While the community activists like to pat themselves on the back for their "victory," the YDN owes it to its readers to present well-researched reporting with all the available information. Clearly, they come up short this time.

  • Anonymous

    #1 I find the first comment entirely disgraceful. Whose "greater good" is really affected? The "greater good" of those who can pay $ 1400- $ 1500 for child care? So let me try to get this right: The greater good is when you evict 12 graduate student families out of affordable housing (which obviously helps them outset the outrageous cost of childcare, among other things), in order to make space for a child-care center which is among the most expensive in the area, and which almost no Yale Graduate Student can afford? So basically, you are reducing the (already limited) amount of quality and child-friendly graduate housing in order to make space for a facility that serves only a privileged minority which can pay for its services (and this minority clearly excludes pretty much all of Yale graduate students, and the wast majority of Yale staff). Greater good, no doubt.

  • Anonymous

    Had #2 read the letter sent to the GSA, GPSS, and to the Whitehall residents from President Levin and various Deans, he would realize that the cancellation of EBJ had everything to do with the efforts of student groups making it clear to Yale that its actions were inappropriate.

    To #1, I'm not sure I agree with this "greater good" argument. 1st of all, few other than faculty can afford the child care at EBJ. Also, the Whitehall apartments provide an affordable community for foreign national graduate students whose spouses are not yet able to work. This community is particularly special because it is filled with grad student families who can help with child care burdens and allow the students to pursue their work, which is something East Rock cannot provide and something that graduate students with families desperately need. There is no alternative to Whitehall for these families.

  • Anon

    The graduate students who lead this short term 'victory' wasted an excellent negotiating opportunity by not working effectively to leverage their position to get improvements to Whitehall, better playgrounds, maybe a community center, and who knows -- they may even have gotten some support for day care costs. The few people who named themselves representatives really blew this one. They threw fits, posted obnoxious flyers, harassed families, and after gaining the attention of the administration through their antics, they ended up with nothing. And the rest of the community who might have benefited from twice as many child care slots (including families that receive scholarship support and School Readiness support) also end up with nothing. No winners here.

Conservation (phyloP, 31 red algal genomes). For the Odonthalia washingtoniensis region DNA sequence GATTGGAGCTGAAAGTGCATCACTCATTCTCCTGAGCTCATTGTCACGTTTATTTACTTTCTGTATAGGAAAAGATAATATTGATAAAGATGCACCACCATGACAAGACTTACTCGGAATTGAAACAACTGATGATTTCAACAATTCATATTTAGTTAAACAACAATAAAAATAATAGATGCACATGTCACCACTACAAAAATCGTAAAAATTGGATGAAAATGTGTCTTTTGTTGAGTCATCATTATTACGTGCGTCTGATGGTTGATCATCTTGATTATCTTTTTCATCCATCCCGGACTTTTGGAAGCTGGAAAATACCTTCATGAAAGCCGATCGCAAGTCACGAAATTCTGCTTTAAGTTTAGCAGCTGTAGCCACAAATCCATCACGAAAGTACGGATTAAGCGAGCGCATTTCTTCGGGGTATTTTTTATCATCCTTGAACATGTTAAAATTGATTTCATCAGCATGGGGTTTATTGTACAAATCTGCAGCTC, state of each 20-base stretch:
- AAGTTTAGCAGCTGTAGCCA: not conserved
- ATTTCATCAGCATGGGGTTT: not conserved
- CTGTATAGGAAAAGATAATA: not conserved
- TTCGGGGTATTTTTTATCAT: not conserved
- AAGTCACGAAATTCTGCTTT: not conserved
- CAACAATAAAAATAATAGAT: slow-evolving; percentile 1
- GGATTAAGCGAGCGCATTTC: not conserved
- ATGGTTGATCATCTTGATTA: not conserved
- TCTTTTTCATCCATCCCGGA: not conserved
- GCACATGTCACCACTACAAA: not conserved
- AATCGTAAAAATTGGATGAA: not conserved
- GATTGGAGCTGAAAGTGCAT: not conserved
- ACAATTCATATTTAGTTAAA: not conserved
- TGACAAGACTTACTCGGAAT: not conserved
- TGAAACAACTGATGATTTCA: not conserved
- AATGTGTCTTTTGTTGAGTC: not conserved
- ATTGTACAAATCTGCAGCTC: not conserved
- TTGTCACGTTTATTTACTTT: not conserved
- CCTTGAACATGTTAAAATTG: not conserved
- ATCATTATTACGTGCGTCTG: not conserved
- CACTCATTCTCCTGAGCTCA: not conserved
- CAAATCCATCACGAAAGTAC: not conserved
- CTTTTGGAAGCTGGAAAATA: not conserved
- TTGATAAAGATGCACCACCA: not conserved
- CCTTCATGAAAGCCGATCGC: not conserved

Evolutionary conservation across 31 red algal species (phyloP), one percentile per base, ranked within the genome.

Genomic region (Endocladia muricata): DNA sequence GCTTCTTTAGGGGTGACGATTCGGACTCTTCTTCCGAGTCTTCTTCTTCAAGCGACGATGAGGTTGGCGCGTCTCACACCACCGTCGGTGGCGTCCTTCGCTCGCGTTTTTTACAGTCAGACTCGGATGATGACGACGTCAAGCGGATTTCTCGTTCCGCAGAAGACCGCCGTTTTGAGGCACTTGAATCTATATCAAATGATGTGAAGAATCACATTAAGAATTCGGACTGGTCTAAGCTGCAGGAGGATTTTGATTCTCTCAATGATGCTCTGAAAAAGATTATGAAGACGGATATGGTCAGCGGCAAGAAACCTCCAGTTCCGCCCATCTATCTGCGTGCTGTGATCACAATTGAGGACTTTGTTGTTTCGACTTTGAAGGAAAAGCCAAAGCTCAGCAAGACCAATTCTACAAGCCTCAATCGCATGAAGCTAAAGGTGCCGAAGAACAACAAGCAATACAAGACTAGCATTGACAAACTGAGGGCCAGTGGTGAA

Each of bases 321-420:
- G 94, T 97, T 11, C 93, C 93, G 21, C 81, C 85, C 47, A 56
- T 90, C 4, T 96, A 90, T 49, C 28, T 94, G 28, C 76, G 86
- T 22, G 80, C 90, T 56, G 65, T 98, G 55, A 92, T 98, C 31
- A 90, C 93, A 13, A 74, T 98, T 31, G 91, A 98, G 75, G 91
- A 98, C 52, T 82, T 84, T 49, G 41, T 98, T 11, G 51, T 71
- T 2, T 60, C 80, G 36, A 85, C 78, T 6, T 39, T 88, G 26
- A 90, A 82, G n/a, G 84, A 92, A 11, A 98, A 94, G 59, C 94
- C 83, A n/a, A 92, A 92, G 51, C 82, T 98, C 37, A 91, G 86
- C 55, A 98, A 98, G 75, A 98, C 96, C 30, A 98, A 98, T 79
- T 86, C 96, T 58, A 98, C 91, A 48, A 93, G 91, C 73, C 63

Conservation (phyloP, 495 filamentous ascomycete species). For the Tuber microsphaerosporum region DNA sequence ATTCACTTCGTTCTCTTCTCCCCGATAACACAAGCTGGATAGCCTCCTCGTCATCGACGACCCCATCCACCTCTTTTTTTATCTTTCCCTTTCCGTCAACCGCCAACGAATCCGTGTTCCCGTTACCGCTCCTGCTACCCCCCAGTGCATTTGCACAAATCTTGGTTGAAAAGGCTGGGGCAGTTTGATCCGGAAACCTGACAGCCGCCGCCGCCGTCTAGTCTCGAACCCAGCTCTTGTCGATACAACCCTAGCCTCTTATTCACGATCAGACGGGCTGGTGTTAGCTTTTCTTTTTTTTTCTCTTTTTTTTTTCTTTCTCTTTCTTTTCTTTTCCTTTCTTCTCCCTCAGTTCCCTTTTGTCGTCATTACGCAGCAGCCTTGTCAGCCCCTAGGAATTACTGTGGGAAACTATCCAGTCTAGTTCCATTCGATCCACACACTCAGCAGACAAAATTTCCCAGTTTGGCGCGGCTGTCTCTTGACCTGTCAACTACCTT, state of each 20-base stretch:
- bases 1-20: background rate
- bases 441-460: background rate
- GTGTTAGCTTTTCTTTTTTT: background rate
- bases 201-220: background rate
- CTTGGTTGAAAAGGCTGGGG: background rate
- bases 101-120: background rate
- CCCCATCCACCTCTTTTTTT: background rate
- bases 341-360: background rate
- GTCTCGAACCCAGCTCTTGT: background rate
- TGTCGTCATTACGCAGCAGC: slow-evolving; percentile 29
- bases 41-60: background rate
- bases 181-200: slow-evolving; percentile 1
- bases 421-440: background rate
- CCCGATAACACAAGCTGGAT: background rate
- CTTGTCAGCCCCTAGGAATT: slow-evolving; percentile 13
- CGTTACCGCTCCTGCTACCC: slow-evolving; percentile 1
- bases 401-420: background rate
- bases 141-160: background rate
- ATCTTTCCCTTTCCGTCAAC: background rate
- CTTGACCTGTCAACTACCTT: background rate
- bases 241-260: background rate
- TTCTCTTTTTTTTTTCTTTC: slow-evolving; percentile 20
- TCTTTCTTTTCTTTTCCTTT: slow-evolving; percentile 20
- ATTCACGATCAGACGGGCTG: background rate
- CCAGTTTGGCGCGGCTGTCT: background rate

• Anon

    EBJ offers some scholarships and there are several graduate students who currently have their children enrolled there.

  • Anonymous

    #6
    Several meaning what two, three?
    The point is that kicking graduate student families out of pretty much the only child-friendly housing Yale has is a rather bizarre way to deal with the problem of child care.
    Besides, doubling the capacity of the child-care facility would take away a significant space where Whitehall children can play, and would make the parking situation unbearable. Even now, the Whitehall parking is pretty much unusable when the parents are picking-up and dropping of their children.
    But there is a wider issue here. Yale has a limited amount of graduate student housing, and even more limited amount of child friendly and affordable housing (I don't even want to get into the question how much cheaper and more child-friendly Whitehall is than East Rock apartments). With many foreign students whose spouses cannot work for legal reasons, using Yale housing is the only way for them to meet the cost of life.
    Now, we are hearing about 'unprecedented expansion', hundreds of millions of dollars to be spent on new colleges (which is all very nice), but under the circumstances, is it really too much to ask Yale not to take away what little space it has allocated for graduate student housing? If anything, graduate students should ask for more housing, and for improving the conditions of the existing units.
    Finally, the problem is that the graduate student community does not benefit from EBJ. The number of graduate students who have their children attend EBJ is extremely small. EBJ benefits primarily people with higher income, who don't even need to be affiliated with Yale, and those who are affiliated, well, let's just say I doubt they are working in the Physical plant.
    The bottom line is that Yale wanted to kick its students out in order to make space for a commercial facility of little or no use to students and to most of the staff.

  • Anonymous

    #7 - several means several … more than 2 or 3. In my daughter's class alone there are 2-3 children of graduate students. If that is representative, and I believe it is, then there are several graduate students with children in EBJ. Many of the faculty parents conduct fundraisers and pay extra each month to support the scholarship program at EBJ. You really do not know what you are talking about.